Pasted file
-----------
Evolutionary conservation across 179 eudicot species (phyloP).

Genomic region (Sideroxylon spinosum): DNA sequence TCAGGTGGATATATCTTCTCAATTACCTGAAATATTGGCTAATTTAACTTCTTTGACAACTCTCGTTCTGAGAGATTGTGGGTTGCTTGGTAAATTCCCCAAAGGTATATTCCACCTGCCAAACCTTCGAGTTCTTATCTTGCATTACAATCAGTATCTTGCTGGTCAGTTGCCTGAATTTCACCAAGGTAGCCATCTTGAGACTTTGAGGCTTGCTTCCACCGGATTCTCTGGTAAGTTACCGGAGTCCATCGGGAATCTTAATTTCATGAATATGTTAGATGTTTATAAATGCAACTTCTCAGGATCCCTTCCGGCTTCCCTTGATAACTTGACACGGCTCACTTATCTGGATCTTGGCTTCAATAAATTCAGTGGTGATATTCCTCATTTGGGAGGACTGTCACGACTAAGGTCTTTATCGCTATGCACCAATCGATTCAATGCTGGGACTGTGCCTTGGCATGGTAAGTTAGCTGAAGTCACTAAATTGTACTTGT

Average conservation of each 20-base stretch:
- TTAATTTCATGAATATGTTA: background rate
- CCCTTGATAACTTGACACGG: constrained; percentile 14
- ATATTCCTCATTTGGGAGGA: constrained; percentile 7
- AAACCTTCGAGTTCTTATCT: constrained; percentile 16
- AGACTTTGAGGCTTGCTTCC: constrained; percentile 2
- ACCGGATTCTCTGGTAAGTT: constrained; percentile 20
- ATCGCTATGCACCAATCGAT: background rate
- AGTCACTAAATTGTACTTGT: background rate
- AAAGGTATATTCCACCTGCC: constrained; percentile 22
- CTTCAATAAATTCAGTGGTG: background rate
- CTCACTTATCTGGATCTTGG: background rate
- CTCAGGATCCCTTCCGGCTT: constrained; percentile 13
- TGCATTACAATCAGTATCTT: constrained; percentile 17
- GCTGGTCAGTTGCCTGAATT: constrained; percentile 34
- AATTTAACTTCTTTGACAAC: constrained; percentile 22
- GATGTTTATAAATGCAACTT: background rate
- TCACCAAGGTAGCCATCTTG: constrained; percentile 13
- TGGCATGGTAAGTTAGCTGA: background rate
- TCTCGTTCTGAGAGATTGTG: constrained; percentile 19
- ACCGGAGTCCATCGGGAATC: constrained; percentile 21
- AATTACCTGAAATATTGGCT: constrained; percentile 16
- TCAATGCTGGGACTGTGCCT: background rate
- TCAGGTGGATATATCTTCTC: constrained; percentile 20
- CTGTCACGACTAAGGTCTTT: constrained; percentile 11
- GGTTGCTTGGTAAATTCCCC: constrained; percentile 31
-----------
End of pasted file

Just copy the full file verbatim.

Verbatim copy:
Evolutionary conservation across 179 eudicot species (phyloP).

Genomic region (Sideroxylon spinosum): DNA sequence TCAGGTGGATATATCTTCTCAATTACCTGAAATATTGGCTAATTTAACTTCTTTGACAACTCTCGTTCTGAGAGATTGTGGGTTGCTTGGTAAATTCCCCAAAGGTATATTCCACCTGCCAAACCTTCGAGTTCTTATCTTGCATTACAATCAGTATCTTGCTGGTCAGTTGCCTGAATTTCACCAAGGTAGCCATCTTGAGACTTTGAGGCTTGCTTCCACCGGATTCTCTGGTAAGTTACCGGAGTCCATCGGGAATCTTAATTTCATGAATATGTTAGATGTTTATAAATGCAACTTCTCAGGATCCCTTCCGGCTTCCCTTGATAACTTGACACGGCTCACTTATCTGGATCTTGGCTTCAATAAATTCAGTGGTGATATTCCTCATTTGGGAGGACTGTCACGACTAAGGTCTTTATCGCTATGCACCAATCGATTCAATGCTGGGACTGTGCCTTGGCATGGTAAGTTAGCTGAAGTCACTAAATTGTACTTGT

Average conservation of each 20-base stretch:
- TTAATTTCATGAATATGTTA: background rate
- CCCTTGATAACTTGACACGG: constrained; percentile 14
- ATATTCCTCATTTGGGAGGA: constrained; percentile 7
- AAACCTTCGAGTTCTTATCT: constrained; percentile 16
- AGACTTTGAGGCTTGCTTCC: constrained; percentile 2
- ACCGGATTCTCTGGTAAGTT: constrained; percentile 20
- ATCGCTATGCACCAATCGAT: background rate
- AGTCACTAAATTGTACTTGT: background rate
- AAAGGTATATTCCACCTGCC: constrained; percentile 22
- CTTCAATAAATTCAGTGGTG: background rate
- CTCACTTATCTGGATCTTGG: background rate
- CTCAGGATCCCTTCCGGCTT: constrained; percentile 13
- TGCATTACAATCAGTATCTT: constrained; percentile 17
- GCTGGTCAGTTGCCTGAATT: constrained; percentile 34
- AATTTAACTTCTTTGACAAC: constrained; percentile 22
- GATGTTTATAAATGCAACTT: background rate
- TCACCAAGGTAGCCATCTTG: constrained; percentile 13
- TGGCATGGTAAGTTAGCTGA: background rate
- TCTCGTTCTGAGAGATTGTG: constrained; percentile 19
- ACCGGAGTCCATCGGGAATC: constrained; percentile 21
- AATTACCTGAAATATTGGCT: constrained; percentile 16
- TCAATGCTGGGACTGTGCCT: background rate
- TCAGGTGGATATATCTTCTC: constrained; percentile 20
- CTGTCACGACTAAGGTCTTT: constrained; percentile 11
- GGTTGCTTGGTAAATTCCCC: constrained; percentile 31